Tommy Faucheux, president of the Louisiana Mid Continent Oil and Gas Association, on Wednesday, said CCS technology has been “safely” operating in the state for more than 50 years. 

We’re on the verge of a new golden age of energy production and all that comes with it—new jobs, more state revenues and a stronger economy,” Faucheux said. “To achieve this it will take utilizing the latest technologies, like carbon capture and storage.”

Supporters of giving the state authority over the wells said they worry opposition to carbon capture projects will mean job loss and economic disinvestment. 

Carol Miller, a semi-retired Lake Charles resident, said without the fossil fuel industry her community wouldn’t have been able to survive after the two back-to-back hurricanes they endured in 2020. 

“To have any type of quality of life during this time could not have occurred without use of fossil fuels. We ran generators from sun up ‘til sun down,” Miller said. “Keeping our fossil fuel industry thriving will benefit the overall welfare of the state.”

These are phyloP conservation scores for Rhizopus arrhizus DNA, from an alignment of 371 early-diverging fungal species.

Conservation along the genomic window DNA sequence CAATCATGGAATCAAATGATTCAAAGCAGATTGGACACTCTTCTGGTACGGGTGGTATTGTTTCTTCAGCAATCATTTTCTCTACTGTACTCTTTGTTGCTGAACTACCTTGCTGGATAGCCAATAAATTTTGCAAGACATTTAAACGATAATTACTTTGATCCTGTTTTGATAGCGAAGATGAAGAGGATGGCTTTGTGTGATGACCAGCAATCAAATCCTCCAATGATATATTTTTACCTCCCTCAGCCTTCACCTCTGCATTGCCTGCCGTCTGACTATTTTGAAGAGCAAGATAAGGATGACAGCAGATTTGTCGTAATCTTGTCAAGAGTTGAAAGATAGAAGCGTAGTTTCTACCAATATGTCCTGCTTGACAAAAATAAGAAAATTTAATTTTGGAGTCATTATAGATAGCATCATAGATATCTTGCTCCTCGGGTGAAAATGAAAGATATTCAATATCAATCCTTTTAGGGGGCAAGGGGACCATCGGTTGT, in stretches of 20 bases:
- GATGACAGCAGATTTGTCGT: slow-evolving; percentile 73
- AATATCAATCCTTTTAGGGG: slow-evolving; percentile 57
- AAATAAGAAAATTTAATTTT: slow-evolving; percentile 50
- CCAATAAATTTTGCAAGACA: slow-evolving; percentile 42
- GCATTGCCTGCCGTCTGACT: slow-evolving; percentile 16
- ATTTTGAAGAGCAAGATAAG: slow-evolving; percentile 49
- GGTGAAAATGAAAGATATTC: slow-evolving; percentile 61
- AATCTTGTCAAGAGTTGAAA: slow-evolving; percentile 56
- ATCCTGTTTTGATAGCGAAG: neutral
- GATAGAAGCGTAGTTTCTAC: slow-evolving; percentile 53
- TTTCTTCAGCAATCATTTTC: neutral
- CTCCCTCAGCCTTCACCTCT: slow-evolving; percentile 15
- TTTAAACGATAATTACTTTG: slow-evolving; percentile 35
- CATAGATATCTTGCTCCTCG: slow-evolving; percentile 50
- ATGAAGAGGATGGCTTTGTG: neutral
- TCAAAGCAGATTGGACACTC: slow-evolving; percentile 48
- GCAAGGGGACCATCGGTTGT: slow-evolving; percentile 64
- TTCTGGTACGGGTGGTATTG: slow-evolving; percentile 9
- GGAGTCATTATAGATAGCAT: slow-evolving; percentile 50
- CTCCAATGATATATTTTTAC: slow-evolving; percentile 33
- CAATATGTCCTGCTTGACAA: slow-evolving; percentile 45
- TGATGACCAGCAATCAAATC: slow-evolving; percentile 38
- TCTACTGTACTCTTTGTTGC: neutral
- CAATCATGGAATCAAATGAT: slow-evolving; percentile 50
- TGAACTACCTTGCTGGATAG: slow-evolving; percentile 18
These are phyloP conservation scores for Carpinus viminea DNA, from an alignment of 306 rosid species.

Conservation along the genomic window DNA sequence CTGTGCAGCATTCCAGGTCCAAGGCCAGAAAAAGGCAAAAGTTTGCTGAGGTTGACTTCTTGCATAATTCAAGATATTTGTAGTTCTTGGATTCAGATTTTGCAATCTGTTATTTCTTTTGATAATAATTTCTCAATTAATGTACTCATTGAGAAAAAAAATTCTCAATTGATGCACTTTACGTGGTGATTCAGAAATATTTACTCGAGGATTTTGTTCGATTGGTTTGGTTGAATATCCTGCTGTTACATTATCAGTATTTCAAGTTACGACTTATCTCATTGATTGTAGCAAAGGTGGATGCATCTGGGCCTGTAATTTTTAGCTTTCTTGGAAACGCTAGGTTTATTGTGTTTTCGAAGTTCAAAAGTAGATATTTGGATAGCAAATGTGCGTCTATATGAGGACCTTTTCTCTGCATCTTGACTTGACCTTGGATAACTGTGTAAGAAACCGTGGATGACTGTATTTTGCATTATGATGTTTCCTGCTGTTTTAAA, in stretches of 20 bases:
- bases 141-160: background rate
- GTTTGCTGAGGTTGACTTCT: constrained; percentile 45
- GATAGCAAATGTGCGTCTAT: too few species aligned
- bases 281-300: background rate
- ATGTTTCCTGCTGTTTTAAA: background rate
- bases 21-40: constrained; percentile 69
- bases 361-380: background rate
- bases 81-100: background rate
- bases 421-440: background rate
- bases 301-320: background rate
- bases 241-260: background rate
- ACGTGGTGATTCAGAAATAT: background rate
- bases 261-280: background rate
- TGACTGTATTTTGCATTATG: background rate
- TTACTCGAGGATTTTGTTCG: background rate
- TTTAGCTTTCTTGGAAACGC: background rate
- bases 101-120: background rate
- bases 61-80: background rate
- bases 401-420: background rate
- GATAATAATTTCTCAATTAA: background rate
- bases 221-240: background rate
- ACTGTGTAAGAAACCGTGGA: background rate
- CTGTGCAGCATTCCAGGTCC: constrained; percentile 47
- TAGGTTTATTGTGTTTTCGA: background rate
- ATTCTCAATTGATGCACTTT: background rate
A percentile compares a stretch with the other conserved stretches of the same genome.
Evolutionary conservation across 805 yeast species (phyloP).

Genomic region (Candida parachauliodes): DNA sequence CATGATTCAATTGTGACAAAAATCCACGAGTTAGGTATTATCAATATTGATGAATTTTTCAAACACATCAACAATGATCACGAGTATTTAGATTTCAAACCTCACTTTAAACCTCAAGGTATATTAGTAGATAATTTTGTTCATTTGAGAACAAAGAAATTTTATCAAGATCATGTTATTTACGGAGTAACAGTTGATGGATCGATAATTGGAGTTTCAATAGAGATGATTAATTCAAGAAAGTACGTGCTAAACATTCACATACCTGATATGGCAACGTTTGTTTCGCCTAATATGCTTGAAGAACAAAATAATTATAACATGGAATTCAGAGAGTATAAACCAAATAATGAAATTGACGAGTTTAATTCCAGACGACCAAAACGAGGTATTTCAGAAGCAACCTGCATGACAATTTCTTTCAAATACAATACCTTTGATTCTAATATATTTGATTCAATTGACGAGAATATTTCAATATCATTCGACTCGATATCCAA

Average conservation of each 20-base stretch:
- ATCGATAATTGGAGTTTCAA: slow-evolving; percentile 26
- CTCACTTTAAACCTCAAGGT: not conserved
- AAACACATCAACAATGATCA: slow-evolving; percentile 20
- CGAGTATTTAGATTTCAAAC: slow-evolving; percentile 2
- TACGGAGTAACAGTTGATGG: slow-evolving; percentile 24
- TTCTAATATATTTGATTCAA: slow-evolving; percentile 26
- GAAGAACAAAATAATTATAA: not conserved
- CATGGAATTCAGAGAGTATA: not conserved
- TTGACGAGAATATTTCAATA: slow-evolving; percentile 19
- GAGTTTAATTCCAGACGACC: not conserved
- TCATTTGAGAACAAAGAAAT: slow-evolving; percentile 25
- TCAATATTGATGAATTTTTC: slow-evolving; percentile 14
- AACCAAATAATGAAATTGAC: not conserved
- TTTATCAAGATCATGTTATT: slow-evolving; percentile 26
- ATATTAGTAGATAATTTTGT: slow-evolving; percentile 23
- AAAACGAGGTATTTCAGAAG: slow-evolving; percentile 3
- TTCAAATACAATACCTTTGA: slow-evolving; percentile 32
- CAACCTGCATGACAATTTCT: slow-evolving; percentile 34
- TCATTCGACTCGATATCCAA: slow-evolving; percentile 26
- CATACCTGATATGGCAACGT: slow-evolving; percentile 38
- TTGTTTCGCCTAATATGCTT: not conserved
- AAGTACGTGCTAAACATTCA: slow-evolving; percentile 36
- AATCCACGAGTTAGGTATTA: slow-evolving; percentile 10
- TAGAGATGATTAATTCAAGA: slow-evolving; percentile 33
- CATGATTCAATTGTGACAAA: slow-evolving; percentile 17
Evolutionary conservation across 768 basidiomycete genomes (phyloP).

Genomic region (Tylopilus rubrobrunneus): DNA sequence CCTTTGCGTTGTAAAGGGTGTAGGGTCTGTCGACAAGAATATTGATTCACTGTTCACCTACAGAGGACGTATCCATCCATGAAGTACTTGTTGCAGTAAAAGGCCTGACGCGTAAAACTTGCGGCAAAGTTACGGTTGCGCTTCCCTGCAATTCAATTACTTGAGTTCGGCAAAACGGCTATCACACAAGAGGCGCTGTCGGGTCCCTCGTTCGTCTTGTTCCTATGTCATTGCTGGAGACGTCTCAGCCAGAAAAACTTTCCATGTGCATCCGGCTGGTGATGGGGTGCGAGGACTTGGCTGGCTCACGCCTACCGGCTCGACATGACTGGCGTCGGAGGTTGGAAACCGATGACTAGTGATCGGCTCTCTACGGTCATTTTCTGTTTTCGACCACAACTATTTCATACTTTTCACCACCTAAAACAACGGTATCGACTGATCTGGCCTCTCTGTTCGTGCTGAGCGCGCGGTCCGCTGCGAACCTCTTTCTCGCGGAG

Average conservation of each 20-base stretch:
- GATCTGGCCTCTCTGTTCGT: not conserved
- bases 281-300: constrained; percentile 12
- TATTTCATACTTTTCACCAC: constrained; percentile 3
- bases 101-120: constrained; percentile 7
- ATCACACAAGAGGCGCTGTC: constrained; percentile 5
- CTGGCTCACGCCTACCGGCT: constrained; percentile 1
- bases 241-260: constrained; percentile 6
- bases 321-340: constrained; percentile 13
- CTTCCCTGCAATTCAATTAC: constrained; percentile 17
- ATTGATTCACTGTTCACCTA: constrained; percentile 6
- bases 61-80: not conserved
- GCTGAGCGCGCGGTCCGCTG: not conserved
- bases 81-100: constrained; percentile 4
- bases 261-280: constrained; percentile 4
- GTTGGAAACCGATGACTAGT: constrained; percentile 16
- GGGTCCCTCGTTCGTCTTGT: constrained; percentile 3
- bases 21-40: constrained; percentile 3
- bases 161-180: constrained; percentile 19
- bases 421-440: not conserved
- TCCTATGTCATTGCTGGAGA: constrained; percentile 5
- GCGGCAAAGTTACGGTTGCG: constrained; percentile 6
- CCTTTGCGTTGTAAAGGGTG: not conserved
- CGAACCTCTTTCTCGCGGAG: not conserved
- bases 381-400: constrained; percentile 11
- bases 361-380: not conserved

Those who showed up in opposition framed their arguments around the state’s lack of resources and historic failures when it comes to regulating the oil and gas industry. 

Transferring primacy from a federal agency to Louisiana automatically means less oversight, less rigor and fewer resources to ensure permits are enforced,” Logan Burke, executive director of the Alliance for Affordable Energy, said during her prepared remarks at Wednesday’s hearing. 

The state estimates that running the Class VI well program will cost approximately $345,000 in the first year of regulation and approximately $1.1 million in the second year with annual adjustments thereafter. Sources of funding will include the Louisiana Carbon Dioxide Geologic Storage Trust Fund, grants from the EPA and the state general fund.

Burke called this year’s Legislative session an illustrative peak of the unwillingness of state leaders to allocate the money needed for state agencies to provide the oversight needed for CCS projects. 

Jade Woods, with the Center for International Environmental Law, said if Louisiana gains the power to regulate Class VI injection wells, it will open a floodgate of carbon capture projects.